Geon Introduction to Microtubules MT


The microtubule is well known for its functions in cell division and intracellular transport. This book will present evidence that it may also play important roles in neuron-specific processes such as long range synchronization, long-term memory, and synaptic reactivation. It will be shown that many problems in neuroscience can be resolved by its simple physical property: highly negatively charged. As explained in this chapter, the property allows the microtubule and its building block, tubulin, to regulate neuronal excitability. In fact, this underappreciated function has been directly demonstrated more than three decades ago (Matsumoto et al., 1979; Sakai et al., 1985). Recent studies also provided strong evidence that the Tau protein, a microtubule associated protein, can modulate neuronal excitability (Holth et al., 2013; DeVos et al., 2013; Li et al., 2014). The Tau protein is a central player in Alzheimer's disease and other neurodegenerative disorders, which are usually preceded by abnormal hyperexcitability. The mechanism of neurodegeneration is discussed in another book, Alzheimer's Disease, and a series of research papers.

Basic Structure and Function


Figure 1. Microtubule dynamic instability. [Source: Wikimedia Commons]

In most types of cells, a microtubule consists of 13 protofilaments, which form a hollow tube with a diameter of 25 nanometers (nm). Each protofilament is made up of tubulin dimers: α and β. The α subunit of one dimer is attached to the β subunit of the next dimer. Thus, in a protofilament, one end (called "minus end") has the α subunit exposed while another end (called "plus" end) has the β subunit exposed. Note that the definition of "+" and "-" on both ends does not mean that the microtubule is an electric dipole with the plus end dominated by positive charges. In fact, the microtubule is highly negatively charged over the entire molecule (see Baker et al., 2001 and next section).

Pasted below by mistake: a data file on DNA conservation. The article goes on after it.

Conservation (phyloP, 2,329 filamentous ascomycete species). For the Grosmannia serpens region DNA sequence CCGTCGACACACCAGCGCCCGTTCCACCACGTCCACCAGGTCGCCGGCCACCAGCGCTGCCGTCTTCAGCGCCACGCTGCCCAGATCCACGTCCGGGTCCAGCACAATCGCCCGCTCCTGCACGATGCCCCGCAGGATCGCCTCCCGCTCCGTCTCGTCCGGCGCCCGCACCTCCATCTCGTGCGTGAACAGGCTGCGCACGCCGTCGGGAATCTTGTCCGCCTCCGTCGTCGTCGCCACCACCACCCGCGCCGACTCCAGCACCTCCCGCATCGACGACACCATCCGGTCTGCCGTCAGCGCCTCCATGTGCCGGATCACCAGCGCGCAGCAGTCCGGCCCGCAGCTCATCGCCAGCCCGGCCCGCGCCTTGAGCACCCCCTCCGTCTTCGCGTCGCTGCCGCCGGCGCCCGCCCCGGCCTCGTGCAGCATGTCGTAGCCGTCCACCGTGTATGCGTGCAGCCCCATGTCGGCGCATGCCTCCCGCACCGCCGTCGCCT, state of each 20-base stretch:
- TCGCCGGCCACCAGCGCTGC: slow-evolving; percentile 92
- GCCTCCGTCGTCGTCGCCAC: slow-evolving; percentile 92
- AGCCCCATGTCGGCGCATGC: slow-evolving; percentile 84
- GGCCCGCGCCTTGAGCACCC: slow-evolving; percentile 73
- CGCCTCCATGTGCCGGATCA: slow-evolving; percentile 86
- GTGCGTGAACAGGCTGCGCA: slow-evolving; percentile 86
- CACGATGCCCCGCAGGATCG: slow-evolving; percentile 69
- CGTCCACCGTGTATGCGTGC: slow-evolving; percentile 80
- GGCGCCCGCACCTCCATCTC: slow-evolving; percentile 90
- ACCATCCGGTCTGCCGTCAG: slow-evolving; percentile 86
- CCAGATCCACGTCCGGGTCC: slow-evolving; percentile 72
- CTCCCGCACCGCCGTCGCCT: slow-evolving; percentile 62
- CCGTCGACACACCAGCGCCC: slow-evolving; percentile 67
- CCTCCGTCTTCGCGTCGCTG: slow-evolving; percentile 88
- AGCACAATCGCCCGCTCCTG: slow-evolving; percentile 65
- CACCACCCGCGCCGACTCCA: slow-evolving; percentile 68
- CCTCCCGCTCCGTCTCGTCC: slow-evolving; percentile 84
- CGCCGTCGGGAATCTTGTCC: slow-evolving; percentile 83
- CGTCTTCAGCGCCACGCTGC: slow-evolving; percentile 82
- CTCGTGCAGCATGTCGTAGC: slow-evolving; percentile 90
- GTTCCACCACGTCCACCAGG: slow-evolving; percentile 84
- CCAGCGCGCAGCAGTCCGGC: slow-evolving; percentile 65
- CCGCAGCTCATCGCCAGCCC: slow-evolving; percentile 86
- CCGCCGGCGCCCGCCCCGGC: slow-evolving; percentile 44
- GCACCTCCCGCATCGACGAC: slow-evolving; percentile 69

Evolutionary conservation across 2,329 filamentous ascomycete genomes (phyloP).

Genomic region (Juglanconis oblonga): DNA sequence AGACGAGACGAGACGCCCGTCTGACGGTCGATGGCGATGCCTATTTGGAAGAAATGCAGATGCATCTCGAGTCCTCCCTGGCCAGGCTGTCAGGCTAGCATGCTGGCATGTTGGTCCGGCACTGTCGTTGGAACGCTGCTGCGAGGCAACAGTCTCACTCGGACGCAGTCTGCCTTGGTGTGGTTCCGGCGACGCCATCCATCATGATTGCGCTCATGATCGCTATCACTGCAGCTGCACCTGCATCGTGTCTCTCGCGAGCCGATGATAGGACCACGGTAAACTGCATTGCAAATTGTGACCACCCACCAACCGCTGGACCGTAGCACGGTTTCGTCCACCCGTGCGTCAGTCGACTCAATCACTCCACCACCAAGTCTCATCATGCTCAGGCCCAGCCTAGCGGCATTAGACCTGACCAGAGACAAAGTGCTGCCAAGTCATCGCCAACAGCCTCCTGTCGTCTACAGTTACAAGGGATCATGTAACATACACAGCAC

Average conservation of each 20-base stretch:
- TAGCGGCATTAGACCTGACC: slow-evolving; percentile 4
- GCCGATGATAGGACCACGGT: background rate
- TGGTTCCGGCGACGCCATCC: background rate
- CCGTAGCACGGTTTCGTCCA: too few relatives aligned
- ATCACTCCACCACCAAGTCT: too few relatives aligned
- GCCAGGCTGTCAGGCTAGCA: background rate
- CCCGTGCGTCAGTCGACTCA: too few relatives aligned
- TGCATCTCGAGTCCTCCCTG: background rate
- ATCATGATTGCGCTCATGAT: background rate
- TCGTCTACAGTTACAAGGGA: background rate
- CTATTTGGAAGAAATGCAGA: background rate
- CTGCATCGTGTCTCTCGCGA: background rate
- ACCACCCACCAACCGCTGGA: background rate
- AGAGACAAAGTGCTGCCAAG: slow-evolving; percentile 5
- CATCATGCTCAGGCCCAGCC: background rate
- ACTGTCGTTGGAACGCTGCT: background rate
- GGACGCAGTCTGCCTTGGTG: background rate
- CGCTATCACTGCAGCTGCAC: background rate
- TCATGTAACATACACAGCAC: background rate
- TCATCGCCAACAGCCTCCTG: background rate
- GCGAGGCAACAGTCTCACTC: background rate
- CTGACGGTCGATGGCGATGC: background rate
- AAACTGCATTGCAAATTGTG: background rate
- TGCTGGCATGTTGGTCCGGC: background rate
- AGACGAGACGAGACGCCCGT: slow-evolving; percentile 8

Tubulin dimers can be incorporated into an existing microtubule if its concentration exceeds a critical value. The polymerization process usually occurs at the plus end. Both α and β subunits can bind to GTP (a small molecule similar to ATP). The GTP bound to α-tubulin is stable but the GTP bound to β-tubulin may be hydrolyzed to GDP shortly after assembly. A GDP-bound tubulin at the plus end tends to fall off, whereas a GDP-bound tubulin in the middle of a microtubule cannot spontaneously dissociate from the polymer.

When the polymerization speed overtakes GTP hydrolysis, a GTP cap is created at the plus end. If the GTP hydrolysis becomes faster, the tubulin at the plus end will fall off, resulting in depolymerization and shrinkage. This transition is called catastrophe. The feature that microtubules can switch between assembly and disassembly is known as "dynamic instability". In a living cell, microtubule dynamics is regulated by a host of proteins.

Highly Negatively Charged